People fleeing besieged Mariupol described weeks of bombardments and deprivation as they arrived Monday in Ukrainian-held territory, where officials and relief workers awaited the first group of civilians freed from a steel plant that is the last redoubt of Ukrainian fighters in the devastated port city.
Video posted online Sunday by Ukrainian forces showed elderly women and mothers with small children climbing over a steep pile of rubble from the sprawling Azovstal steel plant and eventually boarding a bus.
More than 100 civilians were expected to arrive in the Ukrainian-controlled city of Zaporizhzhia on Monday, Ukrainian President Volodymyr Zelensky said Sunday.
The evacuation, if successful, would represent rare progress in easing the human cost of the almost 10-week war, which has caused particular suffering in Mariupol. Previous attempts to open safe corridors out of the Sea of Azov city and other places have broken down, with Ukrainian officials repeatedly accusing Russian forces of shooting and shelling along agreed-upon evacuation routes.
“Today, for the first time in all the days of the war, this vitally needed [humanitarian] corridor has started working,” Zelensky said in a pre-recorded address published on his Telegram messaging channel.
Zelensky told Greek state television that remaining civilians in the Mariupol steel factory were afraid to board buses because they believe they will be taken to Russia. He said he had been assured by the United Nations that they would be allowed to go to areas his government controls.
Denys Shlega, commander of the 12th Operational Brigade of Ukraine’s National Guard, said in a televised interview Sunday night that several hundred civilians are still trapped alongside nearly 500 wounded soldiers and “numerous” dead bodies.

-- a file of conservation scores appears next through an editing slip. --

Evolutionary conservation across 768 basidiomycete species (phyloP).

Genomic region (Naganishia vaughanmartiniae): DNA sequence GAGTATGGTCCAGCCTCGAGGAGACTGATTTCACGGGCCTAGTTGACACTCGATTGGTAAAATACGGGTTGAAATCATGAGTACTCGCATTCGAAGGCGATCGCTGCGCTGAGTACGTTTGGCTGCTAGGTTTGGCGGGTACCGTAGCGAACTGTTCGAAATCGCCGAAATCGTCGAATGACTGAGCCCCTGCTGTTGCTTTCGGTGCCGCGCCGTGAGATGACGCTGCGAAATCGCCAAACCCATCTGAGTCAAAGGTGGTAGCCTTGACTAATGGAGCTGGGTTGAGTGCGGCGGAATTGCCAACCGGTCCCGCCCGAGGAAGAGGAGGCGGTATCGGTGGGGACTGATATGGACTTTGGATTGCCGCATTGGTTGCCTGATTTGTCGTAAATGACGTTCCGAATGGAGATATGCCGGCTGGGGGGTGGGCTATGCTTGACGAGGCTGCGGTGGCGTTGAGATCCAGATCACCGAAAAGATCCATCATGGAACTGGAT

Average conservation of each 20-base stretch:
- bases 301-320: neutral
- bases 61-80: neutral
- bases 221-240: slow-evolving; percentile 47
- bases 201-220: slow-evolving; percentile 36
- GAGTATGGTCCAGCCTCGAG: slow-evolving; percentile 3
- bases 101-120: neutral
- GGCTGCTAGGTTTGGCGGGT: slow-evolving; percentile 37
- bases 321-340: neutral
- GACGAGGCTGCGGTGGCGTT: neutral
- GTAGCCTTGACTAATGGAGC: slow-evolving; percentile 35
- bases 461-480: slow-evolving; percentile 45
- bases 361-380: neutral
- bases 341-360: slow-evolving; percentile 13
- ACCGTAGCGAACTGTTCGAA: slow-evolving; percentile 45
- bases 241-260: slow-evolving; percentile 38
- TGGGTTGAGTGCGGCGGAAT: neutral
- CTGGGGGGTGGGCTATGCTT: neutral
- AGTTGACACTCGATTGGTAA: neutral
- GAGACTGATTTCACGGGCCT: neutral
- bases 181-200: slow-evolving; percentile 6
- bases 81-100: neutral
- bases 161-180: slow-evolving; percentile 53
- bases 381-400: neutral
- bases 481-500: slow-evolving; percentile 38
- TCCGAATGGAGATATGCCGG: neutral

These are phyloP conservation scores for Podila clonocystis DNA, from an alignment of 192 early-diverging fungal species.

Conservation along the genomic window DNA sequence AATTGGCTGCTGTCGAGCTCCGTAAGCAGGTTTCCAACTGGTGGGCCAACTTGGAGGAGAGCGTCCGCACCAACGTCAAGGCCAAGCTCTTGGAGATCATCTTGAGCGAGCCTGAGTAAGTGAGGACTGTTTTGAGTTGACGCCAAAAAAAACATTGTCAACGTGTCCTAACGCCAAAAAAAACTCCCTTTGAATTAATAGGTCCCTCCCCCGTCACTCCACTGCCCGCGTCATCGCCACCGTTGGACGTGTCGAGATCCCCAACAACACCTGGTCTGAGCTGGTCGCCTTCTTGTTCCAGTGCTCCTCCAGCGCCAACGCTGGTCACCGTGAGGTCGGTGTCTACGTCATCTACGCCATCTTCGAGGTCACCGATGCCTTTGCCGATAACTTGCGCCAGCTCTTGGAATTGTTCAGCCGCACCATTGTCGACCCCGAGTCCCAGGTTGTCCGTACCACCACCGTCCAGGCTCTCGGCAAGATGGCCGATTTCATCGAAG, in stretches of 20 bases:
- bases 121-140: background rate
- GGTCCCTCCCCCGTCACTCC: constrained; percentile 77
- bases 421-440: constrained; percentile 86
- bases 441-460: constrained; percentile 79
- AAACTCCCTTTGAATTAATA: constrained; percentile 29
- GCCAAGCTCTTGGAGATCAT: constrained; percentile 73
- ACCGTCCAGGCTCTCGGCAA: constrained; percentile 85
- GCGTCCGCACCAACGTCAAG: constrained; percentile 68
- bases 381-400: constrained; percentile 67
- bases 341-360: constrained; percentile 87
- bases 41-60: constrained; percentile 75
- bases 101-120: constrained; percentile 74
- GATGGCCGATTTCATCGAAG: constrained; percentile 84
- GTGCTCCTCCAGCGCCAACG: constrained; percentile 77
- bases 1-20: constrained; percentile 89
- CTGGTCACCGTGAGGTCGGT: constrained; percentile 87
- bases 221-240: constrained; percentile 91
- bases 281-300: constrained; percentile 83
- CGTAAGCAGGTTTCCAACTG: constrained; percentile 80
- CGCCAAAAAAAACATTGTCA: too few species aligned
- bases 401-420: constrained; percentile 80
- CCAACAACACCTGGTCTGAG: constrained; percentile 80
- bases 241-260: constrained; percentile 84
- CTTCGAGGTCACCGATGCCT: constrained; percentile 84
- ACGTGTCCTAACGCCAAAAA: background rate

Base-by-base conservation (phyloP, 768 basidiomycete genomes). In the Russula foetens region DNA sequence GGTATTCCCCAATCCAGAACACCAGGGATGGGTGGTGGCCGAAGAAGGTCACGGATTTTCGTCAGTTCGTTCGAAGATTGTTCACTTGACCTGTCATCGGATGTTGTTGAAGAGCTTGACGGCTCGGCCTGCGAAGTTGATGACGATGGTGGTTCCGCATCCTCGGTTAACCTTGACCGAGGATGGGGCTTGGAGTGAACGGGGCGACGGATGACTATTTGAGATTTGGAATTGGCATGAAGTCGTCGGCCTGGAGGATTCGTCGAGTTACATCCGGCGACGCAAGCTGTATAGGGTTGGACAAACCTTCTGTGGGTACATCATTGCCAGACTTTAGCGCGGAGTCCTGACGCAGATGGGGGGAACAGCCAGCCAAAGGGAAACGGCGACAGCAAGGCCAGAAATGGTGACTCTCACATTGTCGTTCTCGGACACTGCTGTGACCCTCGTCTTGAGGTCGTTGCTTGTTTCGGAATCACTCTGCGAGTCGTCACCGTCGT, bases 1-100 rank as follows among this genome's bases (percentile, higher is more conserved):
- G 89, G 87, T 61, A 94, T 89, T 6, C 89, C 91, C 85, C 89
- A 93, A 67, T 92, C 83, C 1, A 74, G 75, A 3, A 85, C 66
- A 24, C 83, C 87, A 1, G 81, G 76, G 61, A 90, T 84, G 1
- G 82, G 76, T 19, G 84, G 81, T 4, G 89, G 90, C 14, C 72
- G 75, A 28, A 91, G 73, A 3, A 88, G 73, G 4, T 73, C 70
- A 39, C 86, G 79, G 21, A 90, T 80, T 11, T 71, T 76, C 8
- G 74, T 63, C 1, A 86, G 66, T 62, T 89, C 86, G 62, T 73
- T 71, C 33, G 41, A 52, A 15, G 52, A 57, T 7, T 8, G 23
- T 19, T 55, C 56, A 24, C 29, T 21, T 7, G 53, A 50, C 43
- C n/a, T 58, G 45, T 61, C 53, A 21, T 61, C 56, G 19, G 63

“Several dozen small children are still in the bunkers underneath the plant,” Shlega said.
UN humanitarian spokesperson Saviano Abreu said civilians arriving in Zaporizhzhia, about 230 kilometres northwest of Mariupol, would get immediate support, including psychological services. A Doctors Without Borders team was waiting for the UN convoy at a reception centre for displaced people in the city.
Meanwhile, away from the battlefield, European Union energy ministers were meeting Monday to discuss a new set of sanctions, which could include restrictions on Russian oil — though Russia-dependent members of the 27-nation bloc, including Hungary and Slovakia, are wary of taking tough action.
Wounded trapped in steel plant
As many as 100,000 people may still be in Mariupol, including an estimated 2,000 Ukrainian fighters beneath the sprawling, Soviet-era steel plant — the only part of the city not occupied by the Russians.
Mariupol, a port city on the Sea of Azov, has seen some of the worst suffering. A Russian airstrike hit a maternity hospital in early weeks of the war, and hundreds of people were reported killed when a theatre was bombed.
The city is a key target because of its strategic location near the Crimea Peninsula, which Russia seized from Ukraine in 2014.
A Ukrainian officer at the plant urged groups like the United Nations and the Red Cross to ensure the evacuation of wounded fighters, though he acknowledged that reaching some of the injured is difficult.